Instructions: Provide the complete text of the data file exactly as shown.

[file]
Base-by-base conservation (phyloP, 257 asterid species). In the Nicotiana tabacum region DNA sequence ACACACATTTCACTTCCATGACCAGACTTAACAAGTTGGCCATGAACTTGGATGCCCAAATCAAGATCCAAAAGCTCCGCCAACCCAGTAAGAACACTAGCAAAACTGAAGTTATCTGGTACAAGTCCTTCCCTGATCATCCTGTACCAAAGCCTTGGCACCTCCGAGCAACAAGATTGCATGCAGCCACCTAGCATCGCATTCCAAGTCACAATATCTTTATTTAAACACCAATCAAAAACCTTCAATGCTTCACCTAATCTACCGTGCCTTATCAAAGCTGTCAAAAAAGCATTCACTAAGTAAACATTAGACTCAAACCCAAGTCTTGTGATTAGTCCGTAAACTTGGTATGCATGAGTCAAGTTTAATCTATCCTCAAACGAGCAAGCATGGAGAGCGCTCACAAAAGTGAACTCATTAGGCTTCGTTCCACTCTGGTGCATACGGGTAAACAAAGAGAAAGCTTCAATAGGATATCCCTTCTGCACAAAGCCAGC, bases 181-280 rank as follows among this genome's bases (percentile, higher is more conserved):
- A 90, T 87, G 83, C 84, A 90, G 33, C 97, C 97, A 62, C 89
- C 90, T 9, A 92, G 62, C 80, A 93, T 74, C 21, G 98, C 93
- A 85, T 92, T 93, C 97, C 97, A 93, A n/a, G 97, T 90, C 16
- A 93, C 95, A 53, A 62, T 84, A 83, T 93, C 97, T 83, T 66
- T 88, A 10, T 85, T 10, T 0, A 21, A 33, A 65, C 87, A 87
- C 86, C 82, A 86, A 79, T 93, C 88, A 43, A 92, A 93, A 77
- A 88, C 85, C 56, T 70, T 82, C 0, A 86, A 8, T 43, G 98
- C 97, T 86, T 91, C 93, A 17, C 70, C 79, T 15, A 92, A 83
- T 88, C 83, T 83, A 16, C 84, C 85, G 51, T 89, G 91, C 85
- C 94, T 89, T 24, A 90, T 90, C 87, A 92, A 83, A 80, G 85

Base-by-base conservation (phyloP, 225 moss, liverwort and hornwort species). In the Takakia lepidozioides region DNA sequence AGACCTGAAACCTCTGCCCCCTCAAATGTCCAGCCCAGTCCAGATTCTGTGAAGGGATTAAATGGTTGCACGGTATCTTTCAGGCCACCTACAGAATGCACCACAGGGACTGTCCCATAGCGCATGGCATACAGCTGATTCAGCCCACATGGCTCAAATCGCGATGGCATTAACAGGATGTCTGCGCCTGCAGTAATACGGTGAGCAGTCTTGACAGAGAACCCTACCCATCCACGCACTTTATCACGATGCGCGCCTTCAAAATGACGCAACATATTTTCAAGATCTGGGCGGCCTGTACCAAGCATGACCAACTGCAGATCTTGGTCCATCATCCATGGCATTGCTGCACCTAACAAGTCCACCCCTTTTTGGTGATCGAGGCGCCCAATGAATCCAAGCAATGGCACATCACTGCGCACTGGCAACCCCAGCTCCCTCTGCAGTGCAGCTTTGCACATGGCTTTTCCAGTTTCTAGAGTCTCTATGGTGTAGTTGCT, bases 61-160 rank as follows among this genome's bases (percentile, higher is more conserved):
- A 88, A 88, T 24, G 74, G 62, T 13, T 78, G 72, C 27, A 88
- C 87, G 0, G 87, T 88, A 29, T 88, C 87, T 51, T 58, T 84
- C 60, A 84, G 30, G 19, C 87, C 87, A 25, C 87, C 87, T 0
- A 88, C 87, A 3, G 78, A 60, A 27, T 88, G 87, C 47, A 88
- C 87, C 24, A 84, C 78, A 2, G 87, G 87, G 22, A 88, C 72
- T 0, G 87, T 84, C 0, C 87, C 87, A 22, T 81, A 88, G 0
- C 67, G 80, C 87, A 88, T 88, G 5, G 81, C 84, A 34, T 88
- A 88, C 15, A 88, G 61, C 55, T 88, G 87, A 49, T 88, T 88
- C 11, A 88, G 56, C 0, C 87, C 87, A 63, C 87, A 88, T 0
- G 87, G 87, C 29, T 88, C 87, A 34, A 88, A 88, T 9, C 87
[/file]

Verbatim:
Base-by-base conservation (phyloP, 257 asterid species). In the Nicotiana tabacum region DNA sequence ACACACATTTCACTTCCATGACCAGACTTAACAAGTTGGCCATGAACTTGGATGCCCAAATCAAGATCCAAAAGCTCCGCCAACCCAGTAAGAACACTAGCAAAACTGAAGTTATCTGGTACAAGTCCTTCCCTGATCATCCTGTACCAAAGCCTTGGCACCTCCGAGCAACAAGATTGCATGCAGCCACCTAGCATCGCATTCCAAGTCACAATATCTTTATTTAAACACCAATCAAAAACCTTCAATGCTTCACCTAATCTACCGTGCCTTATCAAAGCTGTCAAAAAAGCATTCACTAAGTAAACATTAGACTCAAACCCAAGTCTTGTGATTAGTCCGTAAACTTGGTATGCATGAGTCAAGTTTAATCTATCCTCAAACGAGCAAGCATGGAGAGCGCTCACAAAAGTGAACTCATTAGGCTTCGTTCCACTCTGGTGCATACGGGTAAACAAAGAGAAAGCTTCAATAGGATATCCCTTCTGCACAAAGCCAGC, bases 181-280 rank as follows among this genome's bases (percentile, higher is more conserved):
- A 90, T 87, G 83, C 84, A 90, G 33, C 97, C 97, A 62, C 89
- C 90, T 9, A 92, G 62, C 80, A 93, T 74, C 21, G 98, C 93
- A 85, T 92, T 93, C 97, C 97, A 93, A n/a, G 97, T 90, C 16
- A 93, C 95, A 53, A 62, T 84, A 83, T 93, C 97, T 83, T 66
- T 88, A 10, T 85, T 10, T 0, A 21, A 33, A 65, C 87, A 87
- C 86, C 82, A 86, A 79, T 93, C 88, A 43, A 92, A 93, A 77
- A 88, C 85, C 56, T 70, T 82, C 0, A 86, A 8, T 43, G 98
- C 97, T 86, T 91, C 93, A 17, C 70, C 79, T 15, A 92, A 83
- T 88, C 83, T 83, A 16, C 84, C 85, G 51, T 89, G 91, C 85
- C 94, T 89, T 24, A 90, T 90, C 87, A 92, A 83, A 80, G 85

Base-by-base conservation (phyloP, 225 moss, liverwort and hornwort species). In the Takakia lepidozioides region DNA sequence AGACCTGAAACCTCTGCCCCCTCAAATGTCCAGCCCAGTCCAGATTCTGTGAAGGGATTAAATGGTTGCACGGTATCTTTCAGGCCACCTACAGAATGCACCACAGGGACTGTCCCATAGCGCATGGCATACAGCTGATTCAGCCCACATGGCTCAAATCGCGATGGCATTAACAGGATGTCTGCGCCTGCAGTAATACGGTGAGCAGTCTTGACAGAGAACCCTACCCATCCACGCACTTTATCACGATGCGCGCCTTCAAAATGACGCAACATATTTTCAAGATCTGGGCGGCCTGTACCAAGCATGACCAACTGCAGATCTTGGTCCATCATCCATGGCATTGCTGCACCTAACAAGTCCACCCCTTTTTGGTGATCGAGGCGCCCAATGAATCCAAGCAATGGCACATCACTGCGCACTGGCAACCCCAGCTCCCTCTGCAGTGCAGCTTTGCACATGGCTTTTCCAGTTTCTAGAGTCTCTATGGTGTAGTTGCT, bases 61-160 rank as follows among this genome's bases (percentile, higher is more conserved):
- A 88, A 88, T 24, G 74, G 62, T 13, T 78, G 72, C 27, A 88
- C 87, G 0, G 87, T 88, A 29, T 88, C 87, T 51, T 58, T 84
- C 60, A 84, G 30, G 19, C 87, C 87, A 25, C 87, C 87, T 0
- A 88, C 87, A 3, G 78, A 60, A 27, T 88, G 87, C 47, A 88
- C 87, C 24, A 84, C 78, A 2, G 87, G 87, G 22, A 88, C 72
- T 0, G 87, T 84, C 0, C 87, C 87, A 22, T 81, A 88, G 0
- C 67, G 80, C 87, A 88, T 88, G 5, G 81, C 84, A 34, T 88
- A 88, C 15, A 88, G 61, C 55, T 88, G 87, A 49, T 88, T 88
- C 11, A 88, G 56, C 0, C 87, C 87, A 63, C 87, A 88, T 0
- G 87, G 87, C 29, T 88, C 87, A 34, A 88, A 88, T 9, C 87